It's not terribly common to see hundreds of uniformed police officers gathered in public if they're not preparing to arrest people. That may be why 141 new constables, plus an honour guard of what looks like half the force, is a surprising sight.
Holding officer graduation proceedings at City Hall - in public - for the first time means the wall between police and citizens is absent. While the grads are attended by droves of family and friends, there are a lot of passersby as well, curious and otherwise, who serve to remind that the most important thing is daily life.
The City Hall setting sends a subtle but clear message: this is civil, not military, service. The politicians who have come to address the rookies - the premier, the justice minister, the mayor, the chief - are just as much on display themselves.
"What a great day to be mayor of Toronto,' says David Miller to the rookies, "when for the first time the people of this city can witness the graduation of citizens into peace officers.'
Miller is eager to point out that the assemblage "represents the diversity of our city. Over 44 per cent are women and visible minorities.' I don't think they're "minorities' any more, at least not outside the force. And has he just found a nicer way of saying "still mostly white, still mostly men?' Ah, well, you can hardly blame him for some positive reinforcement.
Chief Bill Blair takes the dais next, with enough enthusiasm to power a taser. "Premier McGuinty, Minister Kwinter, Your Worship David Miller, members of the board, my fellow command officers, senior officers, members of the police force, new graduates, boys and girls.' Little girls always come last. Maybe someday a lucky few will graduate to boy.
"You've studied the law, you've learned to shoot straight, you've mastered our use-of-force options.' And all in five months! "You now embark on your most difficult task yet - you will become rookies.'
And you will remain so well into August, when the next graduates arrive as part of our elevated response to the looming crisis in all wards across this city. Did I say crisis? I meant election.
Graduates are soon called up singly to receive badges, and we're told a little about each. Whenever a graduate speaks a language in addition to English, we're told so. Are we supposed to be proud of them for speaking it, or of the force for hiring them?
This is the most interesting part of the proceedings. Far from the stereotype of the undereducated cop, these graduates have degrees in anthropology, English lit, political science, psychology, journalism and information technology. Notably, though, even many of those with honours degrees seem to have been working at grocery stores or garages.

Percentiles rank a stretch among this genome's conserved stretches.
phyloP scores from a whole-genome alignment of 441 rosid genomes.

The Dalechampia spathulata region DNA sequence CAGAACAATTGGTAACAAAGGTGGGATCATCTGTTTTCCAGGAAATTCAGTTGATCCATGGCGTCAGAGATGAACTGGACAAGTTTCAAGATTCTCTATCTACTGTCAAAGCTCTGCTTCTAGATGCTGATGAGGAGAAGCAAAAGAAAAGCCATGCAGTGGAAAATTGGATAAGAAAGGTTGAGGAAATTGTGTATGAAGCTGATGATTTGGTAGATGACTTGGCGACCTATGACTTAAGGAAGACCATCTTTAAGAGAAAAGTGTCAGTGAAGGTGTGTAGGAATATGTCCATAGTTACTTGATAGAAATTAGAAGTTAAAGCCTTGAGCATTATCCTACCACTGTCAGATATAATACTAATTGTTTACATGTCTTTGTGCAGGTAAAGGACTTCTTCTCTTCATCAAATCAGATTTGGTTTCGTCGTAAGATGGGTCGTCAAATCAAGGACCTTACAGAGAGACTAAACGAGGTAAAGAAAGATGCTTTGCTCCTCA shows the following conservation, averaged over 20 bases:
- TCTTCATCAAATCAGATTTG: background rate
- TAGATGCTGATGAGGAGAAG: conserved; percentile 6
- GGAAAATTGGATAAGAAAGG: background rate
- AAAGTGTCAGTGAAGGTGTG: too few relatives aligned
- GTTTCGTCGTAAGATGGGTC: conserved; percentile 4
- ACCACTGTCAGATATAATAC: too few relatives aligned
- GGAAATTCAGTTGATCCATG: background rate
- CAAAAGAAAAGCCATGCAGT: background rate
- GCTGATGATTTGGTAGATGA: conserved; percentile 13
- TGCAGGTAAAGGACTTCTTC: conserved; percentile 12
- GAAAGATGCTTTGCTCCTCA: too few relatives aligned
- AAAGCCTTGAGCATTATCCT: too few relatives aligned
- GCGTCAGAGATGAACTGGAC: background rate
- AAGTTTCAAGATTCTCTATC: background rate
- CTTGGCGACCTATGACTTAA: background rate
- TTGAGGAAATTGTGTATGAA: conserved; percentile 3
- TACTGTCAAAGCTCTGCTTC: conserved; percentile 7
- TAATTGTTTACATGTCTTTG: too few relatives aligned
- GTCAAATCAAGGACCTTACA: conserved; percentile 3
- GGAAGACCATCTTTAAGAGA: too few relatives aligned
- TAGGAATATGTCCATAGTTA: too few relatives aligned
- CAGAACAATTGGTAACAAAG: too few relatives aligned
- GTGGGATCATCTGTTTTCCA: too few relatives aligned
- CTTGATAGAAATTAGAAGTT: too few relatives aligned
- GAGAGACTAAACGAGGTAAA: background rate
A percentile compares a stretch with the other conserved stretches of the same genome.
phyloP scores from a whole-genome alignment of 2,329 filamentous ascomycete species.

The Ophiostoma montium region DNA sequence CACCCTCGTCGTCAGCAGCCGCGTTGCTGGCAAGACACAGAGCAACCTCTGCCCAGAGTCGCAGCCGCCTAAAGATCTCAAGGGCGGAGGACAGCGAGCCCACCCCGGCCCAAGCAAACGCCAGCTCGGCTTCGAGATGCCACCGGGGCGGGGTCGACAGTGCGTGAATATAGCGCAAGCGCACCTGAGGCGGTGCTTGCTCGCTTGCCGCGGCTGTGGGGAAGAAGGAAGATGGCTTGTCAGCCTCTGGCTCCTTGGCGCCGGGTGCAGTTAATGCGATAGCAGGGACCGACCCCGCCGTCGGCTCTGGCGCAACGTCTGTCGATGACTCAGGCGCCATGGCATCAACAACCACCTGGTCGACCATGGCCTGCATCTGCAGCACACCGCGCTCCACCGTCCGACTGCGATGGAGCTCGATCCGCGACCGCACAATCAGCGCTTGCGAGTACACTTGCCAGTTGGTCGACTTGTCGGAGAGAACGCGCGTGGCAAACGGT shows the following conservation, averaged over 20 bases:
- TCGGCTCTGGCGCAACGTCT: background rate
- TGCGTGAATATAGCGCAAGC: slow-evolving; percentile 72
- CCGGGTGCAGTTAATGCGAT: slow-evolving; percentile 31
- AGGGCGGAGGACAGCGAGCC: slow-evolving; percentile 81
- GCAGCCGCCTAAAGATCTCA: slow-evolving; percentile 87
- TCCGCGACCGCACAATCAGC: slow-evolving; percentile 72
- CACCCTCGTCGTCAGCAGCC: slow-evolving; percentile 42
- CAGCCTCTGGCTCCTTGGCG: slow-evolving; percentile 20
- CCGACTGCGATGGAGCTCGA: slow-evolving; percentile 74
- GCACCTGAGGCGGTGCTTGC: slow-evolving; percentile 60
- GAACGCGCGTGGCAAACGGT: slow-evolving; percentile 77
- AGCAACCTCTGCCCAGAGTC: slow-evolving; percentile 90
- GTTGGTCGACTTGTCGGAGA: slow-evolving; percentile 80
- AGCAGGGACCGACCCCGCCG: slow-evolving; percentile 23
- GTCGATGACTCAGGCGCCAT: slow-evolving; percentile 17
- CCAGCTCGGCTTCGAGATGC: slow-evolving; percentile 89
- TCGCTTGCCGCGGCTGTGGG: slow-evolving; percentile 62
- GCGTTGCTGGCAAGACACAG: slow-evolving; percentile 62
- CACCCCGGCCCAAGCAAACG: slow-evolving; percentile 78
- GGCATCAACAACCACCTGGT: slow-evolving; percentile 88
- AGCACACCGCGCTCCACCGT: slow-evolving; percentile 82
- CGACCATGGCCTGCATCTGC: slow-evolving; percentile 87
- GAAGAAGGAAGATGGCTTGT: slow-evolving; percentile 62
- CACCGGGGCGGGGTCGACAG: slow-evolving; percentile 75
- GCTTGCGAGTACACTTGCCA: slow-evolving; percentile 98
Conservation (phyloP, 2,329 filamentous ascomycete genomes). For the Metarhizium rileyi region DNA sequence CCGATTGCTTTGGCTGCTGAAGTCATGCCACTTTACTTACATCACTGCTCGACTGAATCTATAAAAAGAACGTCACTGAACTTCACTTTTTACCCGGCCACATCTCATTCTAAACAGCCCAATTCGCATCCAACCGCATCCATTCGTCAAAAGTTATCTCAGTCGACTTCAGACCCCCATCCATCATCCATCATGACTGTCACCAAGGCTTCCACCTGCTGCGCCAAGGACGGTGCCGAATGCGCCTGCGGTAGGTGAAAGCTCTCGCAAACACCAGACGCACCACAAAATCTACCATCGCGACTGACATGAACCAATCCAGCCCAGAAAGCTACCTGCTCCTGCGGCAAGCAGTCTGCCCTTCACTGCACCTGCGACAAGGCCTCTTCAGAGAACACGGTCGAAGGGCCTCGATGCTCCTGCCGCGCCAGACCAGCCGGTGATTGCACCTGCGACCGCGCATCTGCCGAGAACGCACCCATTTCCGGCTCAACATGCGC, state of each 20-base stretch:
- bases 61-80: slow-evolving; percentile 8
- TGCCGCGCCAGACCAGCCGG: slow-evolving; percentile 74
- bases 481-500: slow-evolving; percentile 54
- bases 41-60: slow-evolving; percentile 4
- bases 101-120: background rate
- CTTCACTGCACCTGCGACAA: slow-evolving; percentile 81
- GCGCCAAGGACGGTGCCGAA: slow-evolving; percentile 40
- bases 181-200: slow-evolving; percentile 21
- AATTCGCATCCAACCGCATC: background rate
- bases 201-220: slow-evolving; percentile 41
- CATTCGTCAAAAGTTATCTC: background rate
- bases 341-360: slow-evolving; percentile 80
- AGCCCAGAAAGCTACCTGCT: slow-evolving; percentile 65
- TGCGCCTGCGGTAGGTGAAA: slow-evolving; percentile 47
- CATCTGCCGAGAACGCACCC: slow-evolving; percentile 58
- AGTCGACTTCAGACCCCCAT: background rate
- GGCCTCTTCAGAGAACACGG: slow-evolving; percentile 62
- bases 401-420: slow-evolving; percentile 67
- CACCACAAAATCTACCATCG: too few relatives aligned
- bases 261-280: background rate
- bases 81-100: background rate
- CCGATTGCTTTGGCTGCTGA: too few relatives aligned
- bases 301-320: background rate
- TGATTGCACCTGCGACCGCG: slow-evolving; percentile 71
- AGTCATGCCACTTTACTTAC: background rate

Yet the air of festivity is off-putting. Doesn't a rising number of police officers mean an increase in the symptoms of an ill society? Shall we drink to the unabated poverty that keeps so many in the searchlight? A toast to our simple lack of creativity?
As the names continue to be called and the badges clutched, I imagine the speech I would give, in my official capacity as scruffy naysayer. "Remember," I would begin, "that people are still most likely to be harmed by things against which there are no laws, and that, far from being within your jurisdiction, those things - pollution, poverty, social injustice - are usually the ply and trade of those rich and powerful folks who are most likely to benefit from your protection.
"View your chosen role, then, as a double-edged sword, and approach the citizenry not as a mass to be kept in order, but as people, some of whom need help in getting their lives back on course. You are charged with protecting people, not from each other, but from the most acute symptoms of the sickness of alienation and inequality that has afflicted them.
"You are not the cure. In fact, like many medications, you can easily become part of the problem and contri-bute to new symptoms. You will know you are succeeding - and that success will never be yours alone - if the graduating classes that follow you grow ever smaller.
"You will know you are succeeding when people redirect their rage away from each other and turn it on the mechanisms of social unfairness. In short, you will know you have succeeded when you are no longer needed.
"For those of you who simply see this as your best bet for job security, we apologize that we couldn't find you a better job than dealing with the messy results of a social order that prevented us from finding you a better job.
"Some of you may have noticed there are spiritual leaders here. As you line up to receive your badges, please swear to them that if you ever lose the idealistic drive to make individual lives better, you will quit the force immediately - or apply for a promotion.'
I'm shaken from my reverie to realize that there actually is a priest present, here to pray for the troops - sorry, officers - and the continued wisdom of those who lead them.
As a singularly mournful snare drum signals the march out of the square, my mind wanders to the words of Lao Tzu: "Enter battle gravely, with sorrow and great compassion,' he wrote, "as if you were attending a funeral.'
Andrew Cash is a member of the Cash Brothers, whose latest album is Skydiggers/Cash Brothers.